The Floyd Street Tribune: Why Chris Mack didn't work at Louisville, and where Louisville goes next
Inside: Louisville men's basketball has arrived at a crossroads. We discuss the direction it may go -- and the factors that led to this moment.
Thanks for reading The Floyd Street Tribune. In the previous edition, we shared our favorite Russ Smith stories.
I want to use this newsletter as my definitive version of how things went awry for Chris Mack. I give credit where it’s due — it wasn’t all bad for Mack — and offer a heavy dose of nuggets that previously haven’t come to light for a variety of reasons. The opening portion of the newsletter, free to all subscribers, focuses on how the negotiated departure went down. For paid subscribers only, we then get into my perspective, based on four years of reporting and being around the program, on how everything went wrong and what’s next for Louisville.
I apologize that this newsletter comes to you later than usual: We were in the hospital until late Wednesday afternoon with our very awesome newborn son, who was born on Monday. So, grab a cup of coffee or a strong bourbon and tap in. This is exhaustive and wide-ranging and will take a while to get through. The coaching search stuff will be the last section.
How everything went down
As you well know by now, Louisville and Chris Mack reached an agreement to part ways, with the school announcing Mack’s departure late Wednesday afternoon. Louisville paid Mack $4.8 million in a negotiated buyout of what was a seven-year, $28-million contract. Mike Pegues will coach the team the remainder of the season.
Some close to Mack said the coach knew earlier this month he was on borrowed time at Louisville, like someone ticking the days off the calendar one-by-one until the end of the season. (I think that was fairly obvious in his postgame press conferences, as I wrote about after the NC State loss.) The Notre Dame loss was the final straw, with Mack first engaging the negotiated-buyout talks for an as-soon-as-possible exit.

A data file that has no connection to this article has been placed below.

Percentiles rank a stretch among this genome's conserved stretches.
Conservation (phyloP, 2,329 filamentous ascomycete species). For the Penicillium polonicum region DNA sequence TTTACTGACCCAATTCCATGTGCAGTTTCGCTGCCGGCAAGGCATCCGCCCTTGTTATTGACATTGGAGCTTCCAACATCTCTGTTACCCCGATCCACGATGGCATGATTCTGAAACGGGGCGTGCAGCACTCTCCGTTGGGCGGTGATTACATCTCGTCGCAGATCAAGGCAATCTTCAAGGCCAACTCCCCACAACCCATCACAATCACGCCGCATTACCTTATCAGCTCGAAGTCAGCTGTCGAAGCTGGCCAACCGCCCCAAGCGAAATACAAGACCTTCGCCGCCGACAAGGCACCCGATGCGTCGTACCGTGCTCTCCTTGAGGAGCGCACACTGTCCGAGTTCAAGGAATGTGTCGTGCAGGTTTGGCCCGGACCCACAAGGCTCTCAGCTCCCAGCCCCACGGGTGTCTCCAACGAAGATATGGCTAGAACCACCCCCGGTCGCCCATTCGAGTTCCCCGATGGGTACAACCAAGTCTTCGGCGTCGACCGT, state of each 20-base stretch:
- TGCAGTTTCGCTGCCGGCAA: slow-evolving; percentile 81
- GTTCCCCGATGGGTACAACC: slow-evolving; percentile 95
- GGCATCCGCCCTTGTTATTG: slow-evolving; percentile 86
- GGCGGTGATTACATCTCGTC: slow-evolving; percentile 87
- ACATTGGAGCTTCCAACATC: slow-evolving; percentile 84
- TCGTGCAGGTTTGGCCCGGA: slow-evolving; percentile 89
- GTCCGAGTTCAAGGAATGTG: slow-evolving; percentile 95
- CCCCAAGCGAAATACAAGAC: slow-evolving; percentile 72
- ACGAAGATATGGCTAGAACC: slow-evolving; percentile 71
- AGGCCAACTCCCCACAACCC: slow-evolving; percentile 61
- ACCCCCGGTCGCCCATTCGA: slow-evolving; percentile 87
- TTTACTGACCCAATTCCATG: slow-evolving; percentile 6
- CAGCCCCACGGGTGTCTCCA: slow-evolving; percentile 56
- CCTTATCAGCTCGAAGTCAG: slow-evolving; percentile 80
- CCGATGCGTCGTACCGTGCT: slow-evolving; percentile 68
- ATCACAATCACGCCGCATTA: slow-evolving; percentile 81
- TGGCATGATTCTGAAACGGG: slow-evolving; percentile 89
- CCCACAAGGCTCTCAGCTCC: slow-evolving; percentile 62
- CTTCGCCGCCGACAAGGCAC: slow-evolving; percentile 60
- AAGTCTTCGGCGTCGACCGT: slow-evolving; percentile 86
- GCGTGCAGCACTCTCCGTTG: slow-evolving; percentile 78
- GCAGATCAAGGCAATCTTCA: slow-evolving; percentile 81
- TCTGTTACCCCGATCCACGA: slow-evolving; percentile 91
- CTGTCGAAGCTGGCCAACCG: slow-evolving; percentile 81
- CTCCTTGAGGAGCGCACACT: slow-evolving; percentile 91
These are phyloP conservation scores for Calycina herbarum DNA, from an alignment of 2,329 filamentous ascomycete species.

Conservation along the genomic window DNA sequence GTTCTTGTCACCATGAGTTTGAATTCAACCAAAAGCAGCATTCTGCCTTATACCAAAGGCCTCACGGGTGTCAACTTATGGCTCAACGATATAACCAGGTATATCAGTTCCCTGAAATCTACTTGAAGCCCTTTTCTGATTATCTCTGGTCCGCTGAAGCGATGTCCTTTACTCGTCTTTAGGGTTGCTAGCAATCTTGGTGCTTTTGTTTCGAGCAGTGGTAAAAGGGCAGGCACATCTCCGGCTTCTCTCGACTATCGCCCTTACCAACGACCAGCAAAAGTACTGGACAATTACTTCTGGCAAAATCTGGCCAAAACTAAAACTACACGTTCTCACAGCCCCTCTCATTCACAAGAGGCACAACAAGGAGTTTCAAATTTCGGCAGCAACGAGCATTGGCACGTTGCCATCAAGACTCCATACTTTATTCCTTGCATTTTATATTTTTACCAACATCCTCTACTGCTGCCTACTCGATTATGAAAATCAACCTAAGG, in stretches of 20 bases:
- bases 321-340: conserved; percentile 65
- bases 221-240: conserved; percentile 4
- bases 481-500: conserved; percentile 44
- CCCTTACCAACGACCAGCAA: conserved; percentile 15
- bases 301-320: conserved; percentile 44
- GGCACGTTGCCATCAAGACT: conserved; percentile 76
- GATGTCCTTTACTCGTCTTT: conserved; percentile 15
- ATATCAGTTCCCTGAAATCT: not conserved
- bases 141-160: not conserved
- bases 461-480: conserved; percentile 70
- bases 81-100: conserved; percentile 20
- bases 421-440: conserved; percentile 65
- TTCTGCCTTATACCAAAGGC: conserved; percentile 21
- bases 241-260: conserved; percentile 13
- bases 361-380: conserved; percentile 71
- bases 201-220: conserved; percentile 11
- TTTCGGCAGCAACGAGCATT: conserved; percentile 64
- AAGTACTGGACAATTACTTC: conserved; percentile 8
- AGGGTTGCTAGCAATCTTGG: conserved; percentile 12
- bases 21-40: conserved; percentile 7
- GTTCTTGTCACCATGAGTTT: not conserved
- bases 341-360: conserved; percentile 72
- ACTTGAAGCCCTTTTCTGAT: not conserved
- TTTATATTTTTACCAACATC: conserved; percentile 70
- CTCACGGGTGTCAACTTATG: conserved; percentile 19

Mack’s buyout was $12 million, but the looming adjudication of Louisville’s NCAA infractions case, paired with his desire to chart an exit strategy, helped lower that number to $4.8 million. I was told he offered to take a $6 million buyout and Louisville countered with something closer to $3.5 million, and they met in the middle. U of L will pay Mack $133,333.33 a month until January 2025, and the agreement will not be impacted by Mack’s future employment status. In other words, he still gets paid even if he gets another job, though he doesn’t really seem interested in doing that at this point. His family loves Louisville and Mack really needs a break from coaching — the last year took a toll.
There was a lot of curiosity over whether Louisville might wait to fire Mack until the infractions ruling. If the independent panel found that Mack committed Level 2 violations of NCAA rules, Louisville could fire him with cause, which means no buyout money required to terminate his contract. There is a chance Mack saw a window to an exit parachute potentially closing, though there’s also the possibility the Independent Resolution Panel doesn’t find that Mack committed that level of violation. U of L would have been in an awkward spot if those findings came back months into the offseason.
I’ll get deeper into this later, but I sensed for about a year that we might be headed toward a mutual parting of ways, a departure for another job or a firing. There were signs that Mack didn’t necessarily like the job he had and that whatever momentum he had after a solid first season and a very strong second had faded, but I only interpreted them as potentially fixable cracks in the foundation. The pandemic has been hard on everyone, and it played a major role in expediting this whole ordeal, perhaps by a few years.
If you asked me a year ago how Mack’s time at Louisville might play out, knowing what I know about him and what we all know about the program, I honestly thought the likeliest scenario was Mack coaching close to the length of his contract but not past it. In that scenario, say, after Year 6, the coach, the fan base and the school all would arrive at a point where none of them were particularly happy with the arrangement. But the untenable, nobody-is-happy mood came much sooner, exacerbated by offseason blunders that sank a critical Year 4 before it ever really got going.
All in all, Mack did some things well — he really did relate to a big portion of the fan base early on his tenure, and his work to reconnect Louisville to its rich tradition and history should not be dismissed. His first two teams responded well to him, too. But he also too often pursed a path of lower resistance in recruiting, approached his public media appearances in a way that did not inspire optimism and hope in the fan base and stumbled when confronting difficult basketball situations that required adjustments and fresh thinking.